CHAPEL HILL – In his first month as the UNC’s new Title IX Compliance Coordinator, Howard Kallem has taken on the challenge of heading up an expanding department charged with monitoring sexual harassment cases on campus.

This coming at a time when the pressure in on UNC leaders to make changes and reform current policies due to past controversy involving the handling of sexual assault cases.

Sexual assault on college campuses is currently an important topic of conversation, not only in Chapel Hill, but across our state and even in Washington D.C.

President Barack Obama recently announced the creation a national task force to combat sexual assault, particularly at the University level.

Prior to assuming the position at UNC in January, Kallem worked as Chief Regional Attorney of the District of Columbia Enforcement Office for the U.S. Department of Education’s Office for Civil Rights (OCR).

“It has been an incredibly steep learning curve to understand all of the procedures and processes at the University and to just get a sense of the culture here,” Kallem said.

Howard Kallem, photo courtesy UNC

Howard Kallem, photo courtesy UNC

UNC’s Title IX Office is expanding in 2014 with Kallem and the most recent hire, Hilary Delbridge, the Title IX public communications specialist, coming on board.

Delbridge’s hire sparked criticism on campus. Andrea Pino, who co-filed a Title IX complaint in January 2013 criticizing UNC’s handling of sexual assault, told the Daily Tar Heel that it was merely a PR position. Pino suggested that the University needed to stop treating “scandals as scandals” and focus on fixing its problems internally.

Kallem said that the communications officer position is not a just a “PR job,” rather, he said Delbridge will serve as liaison to hear from the community about “what we [the office] are doing right and what we could be doing better.”

The Title IX Office is in the process of filling two additional positions—another case investigator and a program coordinator to help with training.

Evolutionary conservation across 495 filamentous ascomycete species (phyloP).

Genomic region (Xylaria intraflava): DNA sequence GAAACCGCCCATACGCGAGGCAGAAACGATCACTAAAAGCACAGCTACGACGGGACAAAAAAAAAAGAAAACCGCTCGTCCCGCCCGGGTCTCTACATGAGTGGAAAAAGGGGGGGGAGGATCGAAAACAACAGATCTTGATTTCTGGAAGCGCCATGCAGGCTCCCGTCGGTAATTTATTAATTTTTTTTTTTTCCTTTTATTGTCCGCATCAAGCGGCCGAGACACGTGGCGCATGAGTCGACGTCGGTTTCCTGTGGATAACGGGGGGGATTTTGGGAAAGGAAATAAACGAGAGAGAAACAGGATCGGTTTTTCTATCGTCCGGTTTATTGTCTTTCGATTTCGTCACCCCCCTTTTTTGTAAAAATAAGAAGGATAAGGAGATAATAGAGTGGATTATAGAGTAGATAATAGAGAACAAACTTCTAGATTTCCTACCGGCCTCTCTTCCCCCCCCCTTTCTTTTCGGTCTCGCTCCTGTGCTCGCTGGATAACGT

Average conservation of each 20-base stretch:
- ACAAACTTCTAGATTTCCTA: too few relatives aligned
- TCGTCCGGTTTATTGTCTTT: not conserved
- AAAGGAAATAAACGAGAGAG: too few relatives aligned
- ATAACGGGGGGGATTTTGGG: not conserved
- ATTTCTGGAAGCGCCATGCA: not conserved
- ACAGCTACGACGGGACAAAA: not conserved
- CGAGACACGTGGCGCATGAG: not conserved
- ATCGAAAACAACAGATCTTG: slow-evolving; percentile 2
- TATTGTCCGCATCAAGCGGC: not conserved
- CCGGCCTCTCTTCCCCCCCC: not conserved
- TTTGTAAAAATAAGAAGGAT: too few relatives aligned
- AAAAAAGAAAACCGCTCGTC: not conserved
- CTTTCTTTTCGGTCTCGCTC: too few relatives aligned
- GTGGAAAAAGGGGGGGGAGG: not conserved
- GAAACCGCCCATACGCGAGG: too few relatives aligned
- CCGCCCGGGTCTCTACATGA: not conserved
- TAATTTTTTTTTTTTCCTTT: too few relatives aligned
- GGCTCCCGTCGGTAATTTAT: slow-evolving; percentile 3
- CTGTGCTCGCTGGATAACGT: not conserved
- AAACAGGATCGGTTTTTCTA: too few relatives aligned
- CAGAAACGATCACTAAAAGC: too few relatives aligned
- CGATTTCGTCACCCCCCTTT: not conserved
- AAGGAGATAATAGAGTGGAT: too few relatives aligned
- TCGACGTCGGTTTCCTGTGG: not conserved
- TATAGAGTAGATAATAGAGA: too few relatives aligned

“I have to say that it is quite unusual for the University to devote this level of resources to this issue, which is why I took the job,” Kallem said. “Most colleges will have a Title IX coordinator. They are required to do so by Title IX law, but it is often someone who is an assistant athletic coach, or they might be in the human resources department, and it is the second or third responsibility for them.”

Since the spring of 2013, UNC’s Title IX Task Force has been working to address student-on-student sexual misconduct.

The 22-member task force is broadly based, including students, faculty, and staff members who specialize in this area.

Chair of the Task Force, Christi Hurt, served as interim Title IX Coordinator and is also director of the Carolina Women’s Center. Kallem, who has been to two Task Force meetings, said he is benefiting from the work that Hurt has done.

The Task Force is taking time to develop a complaint process that is tailored to the needs and concerns of the students, Kallem said, rather than to those of the administration.

“The goal is to come up with a policy that the community will be into. The way to do that is to have input from the various segments in building the policy from the very start,” he said. “I think all those have the building blocks certainly to develop a process here and change the culture here in a way that could be very interesting and unique in the country.”

Kallem said there has been frustration expressed on campus about the progress of the Task Force, with some members of the UNC community wanting to see results of its work sooner. Kallem explained that there are still issues that need to be addressed, such as the judication process of complaints.

Once the policy has been rewritten, it will be presented for campus community feedback and then will go before administration for final review.

Kallem did not have an anticipated completion date for the work of the Task Force.

“There are lots of pieces already here that are addressing the issue. My challenge is to knit them together into a comprehensive approach and identify any gaps where we can improve.”

The Task Force is also trying to ensure compliance with the UNC System’s statewide reforms.